Notts other experienced striker, John Stead played an influential part in the game in his promptings from up front, attempting to bring his teammates into the play. There were a few angry skirmishes as one might expect from such a tightly fought fixture with much at stake. Notts midfielder, Noble impressed at intervals with his commanding play while Mansfield’s Conrad Logan enjoyed a solid performance, the former Hibs hero solid in the Stags’ goal.

Wintry conditions at Meadow Lane. (Image Nottingham Post)

The game appeared to be blustering towards a merciful finish and a victory to the home side before referee Woolmer signalled for seven minutes of stoppage time. After a full 98 minutes, Alessandra of Notts handled just inside the area to concede a penalty to Mansfield which Kane Kemmings emphatically dispatched into the Notts County net. With little time left, honours ended even at 1-1.

I noticed that post-match, Magpies young Manager, Kevin Nolan was unhappy about the decision and the amount of time being added on, not for the first time recently him complaining about officials in his frustration. I hope he manages to address this as in this case, for me, it was nothing more nor less than a stonewall penalty as playbacks showed.

So thankfully, I filed out of Meadow Lane and towards the Meadows and the city centre beyond. One late piece of drama was on the bus itself with some confusion reigning and passengers trooping off the bus from the upper deck. We were finally told that a man was unwell upstairs and that emergency services had been summoned. I walked off to catch the appropriately named ‘Jimmy Sirrel and Jack Wheeler’ tram further towards the city whilst I read in retrospect that the unfortunate ‘casualty’ had to be ‘extracted’ from the upper deck by the fire services. I hope he’s alright, whoever he is.

The tram drew through a fairly dismal looking Old Market Square, the Irish boys and girls no doubt ensconced in Nottingham’s comfortable bars, and towards home and a warming hot drink and a welcome place by the fireside.

Sir Roger Bannister

Rest in Peace, Sir Roger Bannister. Seen here in the classic shot of him about to breast the tape at Iffley Road, Oxford becoming the first man ever to run a sub-four minute mile. Ably assisted by fellow athletes, Chris Brasher and Christopher Chataway. Not only a great athlete but a learned man and a gentleman in the true sense.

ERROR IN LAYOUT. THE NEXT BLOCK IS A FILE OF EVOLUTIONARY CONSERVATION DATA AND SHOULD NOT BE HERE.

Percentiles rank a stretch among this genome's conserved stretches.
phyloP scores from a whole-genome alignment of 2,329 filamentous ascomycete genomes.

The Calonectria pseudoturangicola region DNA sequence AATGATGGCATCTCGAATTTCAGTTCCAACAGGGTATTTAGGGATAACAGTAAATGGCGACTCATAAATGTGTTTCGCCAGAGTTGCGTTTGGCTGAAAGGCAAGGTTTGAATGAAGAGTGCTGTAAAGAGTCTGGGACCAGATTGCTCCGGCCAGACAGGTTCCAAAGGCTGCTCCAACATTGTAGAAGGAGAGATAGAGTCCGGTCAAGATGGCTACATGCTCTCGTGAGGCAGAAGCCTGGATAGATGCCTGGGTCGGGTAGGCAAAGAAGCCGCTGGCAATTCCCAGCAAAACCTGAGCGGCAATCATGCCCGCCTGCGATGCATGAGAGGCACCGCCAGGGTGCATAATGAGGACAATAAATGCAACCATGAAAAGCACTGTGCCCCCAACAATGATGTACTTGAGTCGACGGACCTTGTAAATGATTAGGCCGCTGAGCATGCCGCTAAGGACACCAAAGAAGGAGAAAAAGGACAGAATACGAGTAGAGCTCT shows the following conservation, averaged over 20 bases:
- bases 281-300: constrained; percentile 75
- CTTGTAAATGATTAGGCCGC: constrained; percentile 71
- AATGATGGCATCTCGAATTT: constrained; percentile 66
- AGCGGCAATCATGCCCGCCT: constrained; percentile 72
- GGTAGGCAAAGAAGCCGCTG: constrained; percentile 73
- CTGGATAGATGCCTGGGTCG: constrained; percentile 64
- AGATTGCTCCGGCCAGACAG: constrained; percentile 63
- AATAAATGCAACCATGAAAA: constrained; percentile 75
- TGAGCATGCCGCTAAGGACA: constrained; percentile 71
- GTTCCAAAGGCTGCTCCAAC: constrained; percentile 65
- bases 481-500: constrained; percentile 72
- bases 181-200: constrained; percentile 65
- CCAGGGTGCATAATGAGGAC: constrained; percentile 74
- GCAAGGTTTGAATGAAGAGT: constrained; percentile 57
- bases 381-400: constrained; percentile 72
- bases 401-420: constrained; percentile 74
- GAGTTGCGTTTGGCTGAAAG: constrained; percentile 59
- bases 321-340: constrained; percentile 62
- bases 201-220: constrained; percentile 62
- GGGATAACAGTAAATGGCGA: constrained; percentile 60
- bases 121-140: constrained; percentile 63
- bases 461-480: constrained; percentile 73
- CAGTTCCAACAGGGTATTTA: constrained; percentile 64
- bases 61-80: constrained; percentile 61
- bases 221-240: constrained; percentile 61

Reading about Roger’s great feat at Oxford and his modern, individualist thoughts on training were an inspiration to me as young teens middle-distance runner. For me he appeared to know exactly what he was trying to achieve and the way in which he would do it. The planning of the Iffley Road event was a final testament to that clear and uncluttered thinking.

Diagnosed with Parkinson’s Disease in 2011, his words when talking of the subject three years later were characteristic:

‘I have seen, and looked after, patients with so many neurological and other disorders that I am not surprised I have acquired an illness. It’s in the nature of things, there’s a gentle irony to it.’

Dignity, greatness and an inspiration to all – Sir Roger Bannister

Lowdham Book Festival 2017: ‘The Lord Of Milan’

IT’S FLAMING JUNE ONCE MORE and that means the annual Lowdham Book Festival, a very favourite series of events of mine in a local Nottinghamshire village. Driving into the village and observing a new 20mph limit on Main Street, Saturday’s fluffy white clouds were punctuated by spells of very warm sun shining on the familiar homes and businesses lining the village’s main thoroughfare.

My destination this afternoon was mainly about a visit to the quaint Methodist Chapel for a talk promoting a book about a somewhat little-known Nottingham sportsman, one Herbert Kilpin, by author, Robert Nieri. The book being the product of a labour of love and some thorough and serous, yet enjoyable sounding research in Northern Italy and nearer home in Nottinghamshire.

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Herbert Kilpin

Hebert Kilpin, termed ‘The Lord of Milan’ was the ninth of fifteen children born to a butcher at 129 Mansfield Road, Nottingham, a modest and narrow building still situated though renumbered since Kilpin’s day. Young Herbert was a keen footballer and played for local amateur teams the Garibaldi Reds and Nottingham Olympic on the nearby Forest Recreation Ground, where Nottingham Forest were named.

Herbert entered the lace trade as an assistant in Nottingham, working in the Adams Building on Stoney Street in the city, as the author explained in a job that entailed him running up and down spiral staircases in the warehouse all day long, helping him keep fit for his football. It was here that he met Edoardo Bosio, an Italian-Swiss merchant and football innovator who formed the Internazionale Torino Football and Cricket Club. Herbert at 21 years, was persuaded to join Edoardo in Turiin to work in the textile industry and to play for the Torino club.